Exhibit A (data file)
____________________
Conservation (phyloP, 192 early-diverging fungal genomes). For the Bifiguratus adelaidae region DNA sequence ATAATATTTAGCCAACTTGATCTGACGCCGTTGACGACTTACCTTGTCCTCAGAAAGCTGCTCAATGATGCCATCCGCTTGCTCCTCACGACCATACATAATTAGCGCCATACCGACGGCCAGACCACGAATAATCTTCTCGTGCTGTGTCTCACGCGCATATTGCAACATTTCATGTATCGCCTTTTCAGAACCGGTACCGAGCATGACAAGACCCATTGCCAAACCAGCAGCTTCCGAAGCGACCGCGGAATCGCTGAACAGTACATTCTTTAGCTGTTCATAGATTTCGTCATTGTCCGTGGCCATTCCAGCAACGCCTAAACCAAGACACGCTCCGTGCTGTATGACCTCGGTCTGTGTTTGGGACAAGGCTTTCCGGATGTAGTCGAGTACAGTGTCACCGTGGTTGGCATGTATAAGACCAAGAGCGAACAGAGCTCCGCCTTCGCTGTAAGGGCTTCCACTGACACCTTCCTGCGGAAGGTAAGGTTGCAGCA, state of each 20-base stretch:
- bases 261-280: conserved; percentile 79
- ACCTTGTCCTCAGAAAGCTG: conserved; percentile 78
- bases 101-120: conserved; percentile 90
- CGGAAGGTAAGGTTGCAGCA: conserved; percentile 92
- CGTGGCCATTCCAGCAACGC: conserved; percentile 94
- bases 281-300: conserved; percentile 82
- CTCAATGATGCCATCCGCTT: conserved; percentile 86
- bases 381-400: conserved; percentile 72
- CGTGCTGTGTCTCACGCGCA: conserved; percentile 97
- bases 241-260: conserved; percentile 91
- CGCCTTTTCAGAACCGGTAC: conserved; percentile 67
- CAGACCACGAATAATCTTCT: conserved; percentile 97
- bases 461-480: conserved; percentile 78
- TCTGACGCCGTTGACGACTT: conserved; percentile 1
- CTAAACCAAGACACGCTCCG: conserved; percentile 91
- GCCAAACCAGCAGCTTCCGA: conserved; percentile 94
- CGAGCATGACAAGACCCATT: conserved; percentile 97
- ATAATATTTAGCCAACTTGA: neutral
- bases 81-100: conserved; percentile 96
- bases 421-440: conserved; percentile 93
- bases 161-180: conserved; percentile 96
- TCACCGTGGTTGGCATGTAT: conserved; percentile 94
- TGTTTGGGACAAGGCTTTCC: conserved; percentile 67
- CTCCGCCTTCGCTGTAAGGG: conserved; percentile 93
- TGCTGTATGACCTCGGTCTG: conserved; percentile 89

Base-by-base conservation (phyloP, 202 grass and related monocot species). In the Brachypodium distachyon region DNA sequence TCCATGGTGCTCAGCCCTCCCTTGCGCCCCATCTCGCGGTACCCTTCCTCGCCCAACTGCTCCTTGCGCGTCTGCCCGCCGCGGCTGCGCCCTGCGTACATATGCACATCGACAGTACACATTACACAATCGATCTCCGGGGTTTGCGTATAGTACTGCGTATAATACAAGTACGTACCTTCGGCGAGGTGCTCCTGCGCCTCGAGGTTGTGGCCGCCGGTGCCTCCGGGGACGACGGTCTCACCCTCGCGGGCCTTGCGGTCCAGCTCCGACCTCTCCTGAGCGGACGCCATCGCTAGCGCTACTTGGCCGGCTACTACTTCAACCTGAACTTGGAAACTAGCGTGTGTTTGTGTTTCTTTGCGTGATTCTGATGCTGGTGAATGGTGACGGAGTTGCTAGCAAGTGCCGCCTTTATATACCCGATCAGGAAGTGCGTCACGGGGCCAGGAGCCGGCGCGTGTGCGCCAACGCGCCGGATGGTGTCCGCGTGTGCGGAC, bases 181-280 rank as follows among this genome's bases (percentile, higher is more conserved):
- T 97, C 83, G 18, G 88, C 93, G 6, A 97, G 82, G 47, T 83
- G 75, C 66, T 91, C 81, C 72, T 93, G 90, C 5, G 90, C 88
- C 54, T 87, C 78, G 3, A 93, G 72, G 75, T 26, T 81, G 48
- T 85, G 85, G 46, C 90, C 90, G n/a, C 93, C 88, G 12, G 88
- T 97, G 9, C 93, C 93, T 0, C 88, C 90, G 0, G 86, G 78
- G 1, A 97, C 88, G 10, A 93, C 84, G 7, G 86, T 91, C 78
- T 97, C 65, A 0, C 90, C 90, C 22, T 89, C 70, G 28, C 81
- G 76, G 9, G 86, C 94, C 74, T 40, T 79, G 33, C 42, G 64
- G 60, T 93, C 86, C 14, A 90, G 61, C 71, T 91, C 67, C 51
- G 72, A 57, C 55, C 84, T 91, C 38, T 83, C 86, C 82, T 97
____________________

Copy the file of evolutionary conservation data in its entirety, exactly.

Conservation (phyloP, 192 early-diverging fungal genomes). For the Bifiguratus adelaidae region DNA sequence ATAATATTTAGCCAACTTGATCTGACGCCGTTGACGACTTACCTTGTCCTCAGAAAGCTGCTCAATGATGCCATCCGCTTGCTCCTCACGACCATACATAATTAGCGCCATACCGACGGCCAGACCACGAATAATCTTCTCGTGCTGTGTCTCACGCGCATATTGCAACATTTCATGTATCGCCTTTTCAGAACCGGTACCGAGCATGACAAGACCCATTGCCAAACCAGCAGCTTCCGAAGCGACCGCGGAATCGCTGAACAGTACATTCTTTAGCTGTTCATAGATTTCGTCATTGTCCGTGGCCATTCCAGCAACGCCTAAACCAAGACACGCTCCGTGCTGTATGACCTCGGTCTGTGTTTGGGACAAGGCTTTCCGGATGTAGTCGAGTACAGTGTCACCGTGGTTGGCATGTATAAGACCAAGAGCGAACAGAGCTCCGCCTTCGCTGTAAGGGCTTCCACTGACACCTTCCTGCGGAAGGTAAGGTTGCAGCA, state of each 20-base stretch:
- bases 261-280: conserved; percentile 79
- ACCTTGTCCTCAGAAAGCTG: conserved; percentile 78
- bases 101-120: conserved; percentile 90
- CGGAAGGTAAGGTTGCAGCA: conserved; percentile 92
- CGTGGCCATTCCAGCAACGC: conserved; percentile 94
- bases 281-300: conserved; percentile 82
- CTCAATGATGCCATCCGCTT: conserved; percentile 86
- bases 381-400: conserved; percentile 72
- CGTGCTGTGTCTCACGCGCA: conserved; percentile 97
- bases 241-260: conserved; percentile 91
- CGCCTTTTCAGAACCGGTAC: conserved; percentile 67
- CAGACCACGAATAATCTTCT: conserved; percentile 97
- bases 461-480: conserved; percentile 78
- TCTGACGCCGTTGACGACTT: conserved; percentile 1
- CTAAACCAAGACACGCTCCG: conserved; percentile 91
- GCCAAACCAGCAGCTTCCGA: conserved; percentile 94
- CGAGCATGACAAGACCCATT: conserved; percentile 97
- ATAATATTTAGCCAACTTGA: neutral
- bases 81-100: conserved; percentile 96
- bases 421-440: conserved; percentile 93
- bases 161-180: conserved; percentile 96
- TCACCGTGGTTGGCATGTAT: conserved; percentile 94
- TGTTTGGGACAAGGCTTTCC: conserved; percentile 67
- CTCCGCCTTCGCTGTAAGGG: conserved; percentile 93
- TGCTGTATGACCTCGGTCTG: conserved; percentile 89

Base-by-base conservation (phyloP, 202 grass and related monocot species). In the Brachypodium distachyon region DNA sequence TCCATGGTGCTCAGCCCTCCCTTGCGCCCCATCTCGCGGTACCCTTCCTCGCCCAACTGCTCCTTGCGCGTCTGCCCGCCGCGGCTGCGCCCTGCGTACATATGCACATCGACAGTACACATTACACAATCGATCTCCGGGGTTTGCGTATAGTACTGCGTATAATACAAGTACGTACCTTCGGCGAGGTGCTCCTGCGCCTCGAGGTTGTGGCCGCCGGTGCCTCCGGGGACGACGGTCTCACCCTCGCGGGCCTTGCGGTCCAGCTCCGACCTCTCCTGAGCGGACGCCATCGCTAGCGCTACTTGGCCGGCTACTACTTCAACCTGAACTTGGAAACTAGCGTGTGTTTGTGTTTCTTTGCGTGATTCTGATGCTGGTGAATGGTGACGGAGTTGCTAGCAAGTGCCGCCTTTATATACCCGATCAGGAAGTGCGTCACGGGGCCAGGAGCCGGCGCGTGTGCGCCAACGCGCCGGATGGTGTCCGCGTGTGCGGAC, bases 181-280 rank as follows among this genome's bases (percentile, higher is more conserved):
- T 97, C 83, G 18, G 88, C 93, G 6, A 97, G 82, G 47, T 83
- G 75, C 66, T 91, C 81, C 72, T 93, G 90, C 5, G 90, C 88
- C 54, T 87, C 78, G 3, A 93, G 72, G 75, T 26, T 81, G 48
- T 85, G 85, G 46, C 90, C 90, G n/a, C 93, C 88, G 12, G 88
- T 97, G 9, C 93, C 93, T 0, C 88, C 90, G 0, G 86, G 78
- G 1, A 97, C 88, G 10, A 93, C 84, G 7, G 86, T 91, C 78
- T 97, C 65, A 0, C 90, C 90, C 22, T 89, C 70, G 28, C 81
- G 76, G 9, G 86, C 94, C 74, T 40, T 79, G 33, C 42, G 64
- G 60, T 93, C 86, C 14, A 90, G 61, C 71, T 91, C 67, C 51
- G 72, A 57, C 55, C 84, T 91, C 38, T 83, C 86, C 82, T 97